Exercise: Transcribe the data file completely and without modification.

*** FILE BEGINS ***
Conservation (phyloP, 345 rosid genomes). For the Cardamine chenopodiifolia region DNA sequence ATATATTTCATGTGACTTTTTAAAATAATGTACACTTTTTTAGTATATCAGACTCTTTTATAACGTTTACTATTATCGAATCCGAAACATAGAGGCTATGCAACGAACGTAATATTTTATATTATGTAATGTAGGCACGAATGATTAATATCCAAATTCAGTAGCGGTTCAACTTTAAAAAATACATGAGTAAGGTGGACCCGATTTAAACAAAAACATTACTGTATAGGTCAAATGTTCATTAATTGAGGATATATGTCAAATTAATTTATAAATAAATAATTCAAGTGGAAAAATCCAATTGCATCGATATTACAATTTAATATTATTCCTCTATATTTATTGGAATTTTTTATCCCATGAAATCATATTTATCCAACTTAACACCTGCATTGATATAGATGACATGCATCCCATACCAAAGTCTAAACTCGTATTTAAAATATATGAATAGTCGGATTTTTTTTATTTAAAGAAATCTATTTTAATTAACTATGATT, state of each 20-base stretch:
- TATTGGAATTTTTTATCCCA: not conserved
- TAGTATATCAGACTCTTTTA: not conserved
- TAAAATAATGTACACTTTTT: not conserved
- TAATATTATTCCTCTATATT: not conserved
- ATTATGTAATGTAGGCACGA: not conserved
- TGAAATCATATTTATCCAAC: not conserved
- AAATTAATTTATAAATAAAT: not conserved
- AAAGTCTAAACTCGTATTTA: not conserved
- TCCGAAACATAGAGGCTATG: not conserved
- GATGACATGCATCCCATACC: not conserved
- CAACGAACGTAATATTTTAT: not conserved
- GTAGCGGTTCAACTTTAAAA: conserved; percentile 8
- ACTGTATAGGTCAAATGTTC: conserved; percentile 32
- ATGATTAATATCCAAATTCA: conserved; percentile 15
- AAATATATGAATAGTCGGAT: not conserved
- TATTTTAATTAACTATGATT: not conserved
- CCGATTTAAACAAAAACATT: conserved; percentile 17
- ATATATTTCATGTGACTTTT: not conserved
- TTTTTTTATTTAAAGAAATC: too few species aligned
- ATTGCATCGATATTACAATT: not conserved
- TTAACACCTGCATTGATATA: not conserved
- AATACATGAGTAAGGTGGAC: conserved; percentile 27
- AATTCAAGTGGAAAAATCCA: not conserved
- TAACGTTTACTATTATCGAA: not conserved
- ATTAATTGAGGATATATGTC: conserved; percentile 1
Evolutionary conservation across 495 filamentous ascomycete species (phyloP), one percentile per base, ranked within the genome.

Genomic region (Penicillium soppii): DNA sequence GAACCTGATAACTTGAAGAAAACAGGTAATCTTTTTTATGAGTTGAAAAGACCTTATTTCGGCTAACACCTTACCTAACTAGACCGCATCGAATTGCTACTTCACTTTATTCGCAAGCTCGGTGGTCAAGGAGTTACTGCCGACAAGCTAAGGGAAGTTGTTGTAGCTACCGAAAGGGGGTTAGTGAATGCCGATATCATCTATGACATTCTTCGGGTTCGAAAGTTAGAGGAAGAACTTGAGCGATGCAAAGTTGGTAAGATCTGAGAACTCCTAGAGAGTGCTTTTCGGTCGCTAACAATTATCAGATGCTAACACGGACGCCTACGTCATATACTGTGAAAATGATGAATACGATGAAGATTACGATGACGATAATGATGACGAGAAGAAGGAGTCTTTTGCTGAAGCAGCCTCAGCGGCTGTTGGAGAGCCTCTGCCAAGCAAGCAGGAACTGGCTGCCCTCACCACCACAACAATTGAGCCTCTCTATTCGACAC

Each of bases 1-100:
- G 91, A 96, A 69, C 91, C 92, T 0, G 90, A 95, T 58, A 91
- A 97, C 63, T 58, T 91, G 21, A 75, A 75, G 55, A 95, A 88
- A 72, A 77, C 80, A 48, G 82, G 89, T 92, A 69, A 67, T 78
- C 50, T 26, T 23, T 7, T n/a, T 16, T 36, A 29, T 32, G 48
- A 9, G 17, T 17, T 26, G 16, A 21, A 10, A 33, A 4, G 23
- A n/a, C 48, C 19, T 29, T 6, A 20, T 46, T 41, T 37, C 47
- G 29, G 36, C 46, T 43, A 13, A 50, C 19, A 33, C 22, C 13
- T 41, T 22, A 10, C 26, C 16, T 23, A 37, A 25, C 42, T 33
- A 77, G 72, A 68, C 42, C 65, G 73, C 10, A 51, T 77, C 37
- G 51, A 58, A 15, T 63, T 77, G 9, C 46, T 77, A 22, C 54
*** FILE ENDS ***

Conservation (phyloP, 345 rosid genomes). For the Cardamine chenopodiifolia region DNA sequence ATATATTTCATGTGACTTTTTAAAATAATGTACACTTTTTTAGTATATCAGACTCTTTTATAACGTTTACTATTATCGAATCCGAAACATAGAGGCTATGCAACGAACGTAATATTTTATATTATGTAATGTAGGCACGAATGATTAATATCCAAATTCAGTAGCGGTTCAACTTTAAAAAATACATGAGTAAGGTGGACCCGATTTAAACAAAAACATTACTGTATAGGTCAAATGTTCATTAATTGAGGATATATGTCAAATTAATTTATAAATAAATAATTCAAGTGGAAAAATCCAATTGCATCGATATTACAATTTAATATTATTCCTCTATATTTATTGGAATTTTTTATCCCATGAAATCATATTTATCCAACTTAACACCTGCATTGATATAGATGACATGCATCCCATACCAAAGTCTAAACTCGTATTTAAAATATATGAATAGTCGGATTTTTTTTATTTAAAGAAATCTATTTTAATTAACTATGATT, state of each 20-base stretch:
- TATTGGAATTTTTTATCCCA: not conserved
- TAGTATATCAGACTCTTTTA: not conserved
- TAAAATAATGTACACTTTTT: not conserved
- TAATATTATTCCTCTATATT: not conserved
- ATTATGTAATGTAGGCACGA: not conserved
- TGAAATCATATTTATCCAAC: not conserved
- AAATTAATTTATAAATAAAT: not conserved
- AAAGTCTAAACTCGTATTTA: not conserved
- TCCGAAACATAGAGGCTATG: not conserved
- GATGACATGCATCCCATACC: not conserved
- CAACGAACGTAATATTTTAT: not conserved
- GTAGCGGTTCAACTTTAAAA: conserved; percentile 8
- ACTGTATAGGTCAAATGTTC: conserved; percentile 32
- ATGATTAATATCCAAATTCA: conserved; percentile 15
- AAATATATGAATAGTCGGAT: not conserved
- TATTTTAATTAACTATGATT: not conserved
- CCGATTTAAACAAAAACATT: conserved; percentile 17
- ATATATTTCATGTGACTTTT: not conserved
- TTTTTTTATTTAAAGAAATC: too few species aligned
- ATTGCATCGATATTACAATT: not conserved
- TTAACACCTGCATTGATATA: not conserved
- AATACATGAGTAAGGTGGAC: conserved; percentile 27
- AATTCAAGTGGAAAAATCCA: not conserved
- TAACGTTTACTATTATCGAA: not conserved
- ATTAATTGAGGATATATGTC: conserved; percentile 1
Evolutionary conservation across 495 filamentous ascomycete species (phyloP), one percentile per base, ranked within the genome.

Genomic region (Penicillium soppii): DNA sequence GAACCTGATAACTTGAAGAAAACAGGTAATCTTTTTTATGAGTTGAAAAGACCTTATTTCGGCTAACACCTTACCTAACTAGACCGCATCGAATTGCTACTTCACTTTATTCGCAAGCTCGGTGGTCAAGGAGTTACTGCCGACAAGCTAAGGGAAGTTGTTGTAGCTACCGAAAGGGGGTTAGTGAATGCCGATATCATCTATGACATTCTTCGGGTTCGAAAGTTAGAGGAAGAACTTGAGCGATGCAAAGTTGGTAAGATCTGAGAACTCCTAGAGAGTGCTTTTCGGTCGCTAACAATTATCAGATGCTAACACGGACGCCTACGTCATATACTGTGAAAATGATGAATACGATGAAGATTACGATGACGATAATGATGACGAGAAGAAGGAGTCTTTTGCTGAAGCAGCCTCAGCGGCTGTTGGAGAGCCTCTGCCAAGCAAGCAGGAACTGGCTGCCCTCACCACCACAACAATTGAGCCTCTCTATTCGACAC

Each of bases 1-100:
- G 91, A 96, A 69, C 91, C 92, T 0, G 90, A 95, T 58, A 91
- A 97, C 63, T 58, T 91, G 21, A 75, A 75, G 55, A 95, A 88
- A 72, A 77, C 80, A 48, G 82, G 89, T 92, A 69, A 67, T 78
- C 50, T 26, T 23, T 7, T n/a, T 16, T 36, A 29, T 32, G 48
- A 9, G 17, T 17, T 26, G 16, A 21, A 10, A 33, A 4, G 23
- A n/a, C 48, C 19, T 29, T 6, A 20, T 46, T 41, T 37, C 47
- G 29, G 36, C 46, T 43, A 13, A 50, C 19, A 33, C 22, C 13
- T 41, T 22, A 10, C 26, C 16, T 23, A 37, A 25, C 42, T 33
- A 77, G 72, A 68, C 42, C 65, G 73, C 10, A 51, T 77, C 37
- G 51, A 58, A 15, T 63, T 77, G 9, C 46, T 77, A 22, C 54